This article is written by Johnny LaPonzina, President of Professional Course Management, who has successfully owned, operated, or managed 19 golf courses in South Florida during his career. He is the past President of the South Florida PGA and a member of our PGA Hall of Fame.
I’d like to take this opportunity to address PGA professionals not only in the South Florida section, but every PGA section in the country of my major concerns of the current jeopardy and threat to our public golf course industry with third party tee time booking agents.
In PCM’s 30 years of owning, operating, or managing golf courses in South Florida, we have faced numerous obstacles and challenges including: hurricanes, economic slowdowns, aging demographics, an over abundance of golf courses, and a gradual decline in the growth of the game of golf. Having said that, the current dilemma and real imminent danger to our golf courses is allowing barter times that are given to third party booking agents with no floor as to what they can charge for a round of golf at your course.
This policy is destroying the very core and integrity of golf courses in their ability to price their rounds of golf fairly and in relation to the revenue they need to generate to maintain their courses and keep them open. Numerous golf course management companies, municipalities, and public golf course owners have expressed their outrage and objections to barter times being sold for as much as 80% ‐ 90% off the regularly posted prices. In South Florida alone, two or three barter times per day can be sold at quality golf courses for rates as low as $5 per round for green fees and carts. We are training our customers to go online where they find hundreds of tee times available every day at rates which in some cases can be as much as 90% discounted.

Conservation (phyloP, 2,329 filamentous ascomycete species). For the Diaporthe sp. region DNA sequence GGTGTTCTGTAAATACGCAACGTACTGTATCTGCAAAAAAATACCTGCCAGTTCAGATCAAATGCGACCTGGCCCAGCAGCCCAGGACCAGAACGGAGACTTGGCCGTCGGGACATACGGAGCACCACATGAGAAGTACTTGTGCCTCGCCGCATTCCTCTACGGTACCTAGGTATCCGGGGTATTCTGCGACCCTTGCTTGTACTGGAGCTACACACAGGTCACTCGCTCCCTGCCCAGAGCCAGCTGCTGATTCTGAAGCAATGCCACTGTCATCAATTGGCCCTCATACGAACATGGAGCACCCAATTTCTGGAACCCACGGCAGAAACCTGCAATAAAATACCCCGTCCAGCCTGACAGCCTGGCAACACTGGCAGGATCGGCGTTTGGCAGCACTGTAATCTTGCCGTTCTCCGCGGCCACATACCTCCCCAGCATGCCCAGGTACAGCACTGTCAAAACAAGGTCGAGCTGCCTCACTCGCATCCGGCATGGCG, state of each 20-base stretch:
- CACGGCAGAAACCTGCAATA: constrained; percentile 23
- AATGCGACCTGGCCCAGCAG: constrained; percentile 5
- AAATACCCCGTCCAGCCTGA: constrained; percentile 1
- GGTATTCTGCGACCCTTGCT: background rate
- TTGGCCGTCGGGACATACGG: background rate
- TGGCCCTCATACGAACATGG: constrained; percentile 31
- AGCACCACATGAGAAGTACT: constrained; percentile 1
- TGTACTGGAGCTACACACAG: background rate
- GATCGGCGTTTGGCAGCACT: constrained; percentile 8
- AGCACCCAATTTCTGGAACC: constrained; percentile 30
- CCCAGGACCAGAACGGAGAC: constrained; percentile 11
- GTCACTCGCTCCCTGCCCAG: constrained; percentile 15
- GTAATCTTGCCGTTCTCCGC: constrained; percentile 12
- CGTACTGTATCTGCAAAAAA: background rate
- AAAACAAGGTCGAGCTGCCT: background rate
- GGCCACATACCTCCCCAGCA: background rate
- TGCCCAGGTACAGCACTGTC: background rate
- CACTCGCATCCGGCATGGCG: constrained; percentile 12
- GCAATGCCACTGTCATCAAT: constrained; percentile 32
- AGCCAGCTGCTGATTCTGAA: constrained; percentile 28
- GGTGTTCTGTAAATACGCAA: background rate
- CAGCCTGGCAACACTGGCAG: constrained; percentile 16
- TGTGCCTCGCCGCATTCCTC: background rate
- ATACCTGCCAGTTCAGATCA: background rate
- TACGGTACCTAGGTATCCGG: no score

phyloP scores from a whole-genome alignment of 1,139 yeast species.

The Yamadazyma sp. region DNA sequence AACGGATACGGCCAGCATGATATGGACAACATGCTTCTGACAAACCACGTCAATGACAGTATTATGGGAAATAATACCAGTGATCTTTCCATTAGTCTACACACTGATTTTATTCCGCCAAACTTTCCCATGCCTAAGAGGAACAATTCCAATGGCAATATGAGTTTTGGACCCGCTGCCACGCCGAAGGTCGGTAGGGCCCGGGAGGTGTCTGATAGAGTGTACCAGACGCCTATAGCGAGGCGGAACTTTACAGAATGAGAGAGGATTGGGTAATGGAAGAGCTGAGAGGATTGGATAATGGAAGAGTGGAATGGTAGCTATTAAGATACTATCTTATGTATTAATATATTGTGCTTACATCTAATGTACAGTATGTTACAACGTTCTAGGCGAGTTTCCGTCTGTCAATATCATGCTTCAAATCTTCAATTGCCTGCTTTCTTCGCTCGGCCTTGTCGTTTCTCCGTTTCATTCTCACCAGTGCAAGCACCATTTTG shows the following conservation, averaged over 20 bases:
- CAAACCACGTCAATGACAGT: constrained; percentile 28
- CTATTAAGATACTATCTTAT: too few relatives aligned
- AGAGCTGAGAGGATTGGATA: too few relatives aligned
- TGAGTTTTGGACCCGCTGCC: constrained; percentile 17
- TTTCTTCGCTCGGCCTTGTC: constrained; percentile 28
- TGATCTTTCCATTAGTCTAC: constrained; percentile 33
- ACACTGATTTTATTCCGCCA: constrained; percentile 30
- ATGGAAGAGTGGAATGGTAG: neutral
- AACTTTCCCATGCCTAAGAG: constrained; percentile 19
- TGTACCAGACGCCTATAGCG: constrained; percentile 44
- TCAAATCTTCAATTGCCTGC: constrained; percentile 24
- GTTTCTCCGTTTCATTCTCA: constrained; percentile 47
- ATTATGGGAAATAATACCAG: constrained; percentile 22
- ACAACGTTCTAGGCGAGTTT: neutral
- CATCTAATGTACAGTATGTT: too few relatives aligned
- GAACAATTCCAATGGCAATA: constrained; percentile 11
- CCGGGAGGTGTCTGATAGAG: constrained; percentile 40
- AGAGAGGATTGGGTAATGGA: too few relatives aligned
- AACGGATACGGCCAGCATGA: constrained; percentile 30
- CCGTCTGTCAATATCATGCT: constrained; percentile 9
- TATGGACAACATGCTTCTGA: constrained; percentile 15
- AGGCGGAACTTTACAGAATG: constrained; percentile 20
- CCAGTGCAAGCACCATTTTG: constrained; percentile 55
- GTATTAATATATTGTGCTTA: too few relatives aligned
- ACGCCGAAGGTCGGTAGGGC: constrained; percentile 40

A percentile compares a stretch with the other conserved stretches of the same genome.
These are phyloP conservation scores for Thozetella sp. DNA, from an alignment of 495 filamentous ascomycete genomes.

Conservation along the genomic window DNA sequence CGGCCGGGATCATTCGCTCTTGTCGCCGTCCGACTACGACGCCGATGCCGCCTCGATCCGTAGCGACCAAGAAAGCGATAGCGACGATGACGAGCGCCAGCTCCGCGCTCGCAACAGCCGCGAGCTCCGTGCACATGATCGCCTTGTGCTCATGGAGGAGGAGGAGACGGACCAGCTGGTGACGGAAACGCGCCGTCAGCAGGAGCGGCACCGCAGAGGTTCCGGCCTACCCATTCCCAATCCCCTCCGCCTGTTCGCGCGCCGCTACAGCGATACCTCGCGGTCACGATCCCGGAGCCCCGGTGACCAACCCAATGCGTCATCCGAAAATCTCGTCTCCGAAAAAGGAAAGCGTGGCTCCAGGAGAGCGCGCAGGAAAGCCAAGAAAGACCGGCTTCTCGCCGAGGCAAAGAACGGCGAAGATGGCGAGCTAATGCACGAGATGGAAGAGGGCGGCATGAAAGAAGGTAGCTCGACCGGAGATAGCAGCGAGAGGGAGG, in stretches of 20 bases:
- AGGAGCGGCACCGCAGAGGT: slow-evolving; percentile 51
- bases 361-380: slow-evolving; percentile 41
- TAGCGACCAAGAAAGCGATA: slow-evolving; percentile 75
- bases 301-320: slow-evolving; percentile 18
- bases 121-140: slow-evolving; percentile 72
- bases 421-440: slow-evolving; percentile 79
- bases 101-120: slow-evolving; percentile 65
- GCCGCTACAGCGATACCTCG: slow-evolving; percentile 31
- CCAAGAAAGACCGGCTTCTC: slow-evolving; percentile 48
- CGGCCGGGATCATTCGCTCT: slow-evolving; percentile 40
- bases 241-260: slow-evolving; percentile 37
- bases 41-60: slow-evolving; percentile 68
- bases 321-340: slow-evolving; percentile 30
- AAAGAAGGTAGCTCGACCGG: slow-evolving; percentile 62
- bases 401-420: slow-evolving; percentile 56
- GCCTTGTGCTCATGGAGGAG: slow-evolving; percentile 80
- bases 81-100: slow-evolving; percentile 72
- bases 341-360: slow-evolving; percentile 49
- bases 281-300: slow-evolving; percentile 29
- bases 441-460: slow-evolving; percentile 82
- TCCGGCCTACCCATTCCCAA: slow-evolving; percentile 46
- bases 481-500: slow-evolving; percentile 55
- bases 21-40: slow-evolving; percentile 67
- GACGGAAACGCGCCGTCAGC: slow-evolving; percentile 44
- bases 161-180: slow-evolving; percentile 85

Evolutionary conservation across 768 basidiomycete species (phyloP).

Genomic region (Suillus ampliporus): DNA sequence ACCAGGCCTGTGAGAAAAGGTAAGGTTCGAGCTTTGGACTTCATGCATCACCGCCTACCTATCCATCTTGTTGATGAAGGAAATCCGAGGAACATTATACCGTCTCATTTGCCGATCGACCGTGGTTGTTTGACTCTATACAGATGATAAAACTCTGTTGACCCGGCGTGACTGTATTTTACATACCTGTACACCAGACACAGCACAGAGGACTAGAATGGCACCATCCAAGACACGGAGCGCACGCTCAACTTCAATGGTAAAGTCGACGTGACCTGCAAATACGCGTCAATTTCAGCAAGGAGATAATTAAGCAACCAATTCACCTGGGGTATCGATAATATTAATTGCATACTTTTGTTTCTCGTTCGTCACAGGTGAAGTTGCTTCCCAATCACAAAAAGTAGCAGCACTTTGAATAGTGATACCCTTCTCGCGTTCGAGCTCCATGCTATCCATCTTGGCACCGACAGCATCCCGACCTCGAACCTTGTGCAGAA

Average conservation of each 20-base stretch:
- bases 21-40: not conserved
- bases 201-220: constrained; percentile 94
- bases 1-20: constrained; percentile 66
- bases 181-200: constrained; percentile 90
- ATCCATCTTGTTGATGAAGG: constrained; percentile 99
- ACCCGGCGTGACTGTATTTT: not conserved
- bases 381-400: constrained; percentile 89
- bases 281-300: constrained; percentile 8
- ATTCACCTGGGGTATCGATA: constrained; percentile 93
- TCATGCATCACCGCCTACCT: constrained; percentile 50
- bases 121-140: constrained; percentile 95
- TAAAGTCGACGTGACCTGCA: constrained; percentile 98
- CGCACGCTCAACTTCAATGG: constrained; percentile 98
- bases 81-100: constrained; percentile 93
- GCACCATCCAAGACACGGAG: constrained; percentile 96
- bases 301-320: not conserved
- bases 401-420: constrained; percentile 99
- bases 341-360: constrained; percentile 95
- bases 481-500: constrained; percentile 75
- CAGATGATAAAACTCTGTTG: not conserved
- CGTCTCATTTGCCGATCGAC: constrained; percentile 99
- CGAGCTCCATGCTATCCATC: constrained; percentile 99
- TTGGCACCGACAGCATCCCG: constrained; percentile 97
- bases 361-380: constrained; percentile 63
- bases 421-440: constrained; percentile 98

These barter tee times are now competing with our own golf courses for customers on an uneven playing field. For example, a course may have a posted rate of $35 and the consumer can pay $5 or $6 for that same round of golf by booking it online through a third party booking agent. Our ability to price our courses fairly and equitably is being destroyed and challenged by these practices. While the barter time prices may be profitable for the third party booking agent, they are severely effecting what the perceived value for a round of golf should be.
I believe the explosion and growth in these barter tee time practices is a serious and imminent threat to every PGA golf professional’s job and to every public and municipal golf courses ability to price their course fairly and equitably to ultimately survive. Trading golf inventory for marketing is creating long time problems for our industry. We are causing severe damage to our credibility to our regular customers who now expect to play golf with an 80% or 90% discount to get their loyalty. Further, it helps destroy our resort and tourist play by eroding seasonal rates and profits which we all depend on.
All public golf courses need to be aware of the severity of this problem and with cooperation, the problem can be fairly resolved. If a golf course feels that they are generating enough rounds to warrant a barter tee time, then all they have to do is put a floor to the price that the
barter time can be sold for and that price should be the same as your public rate that any golfer walking in would pay. Competing for golfers then becomes an even playing field.
I strongly feel that as an industry we must address this issue as it will be a destructive force going forward. Many golf courses in South Florida understand this issue clearly and have taken steps to resolve it. If the barter tee time prices are not controlled with a floor to their price, then courses should consider delisting with that third party booking agent. In the end, if the third party booking agents have no courses, they have no business.
I’m asking all PGA golf professionals at public courses to cooperate with a united front to help resolve this issue and make third party tee time booking agents a potential benefit rather than a severe liability to our golf course industry.
Johnny LaPonzina, President
Professional Course Management
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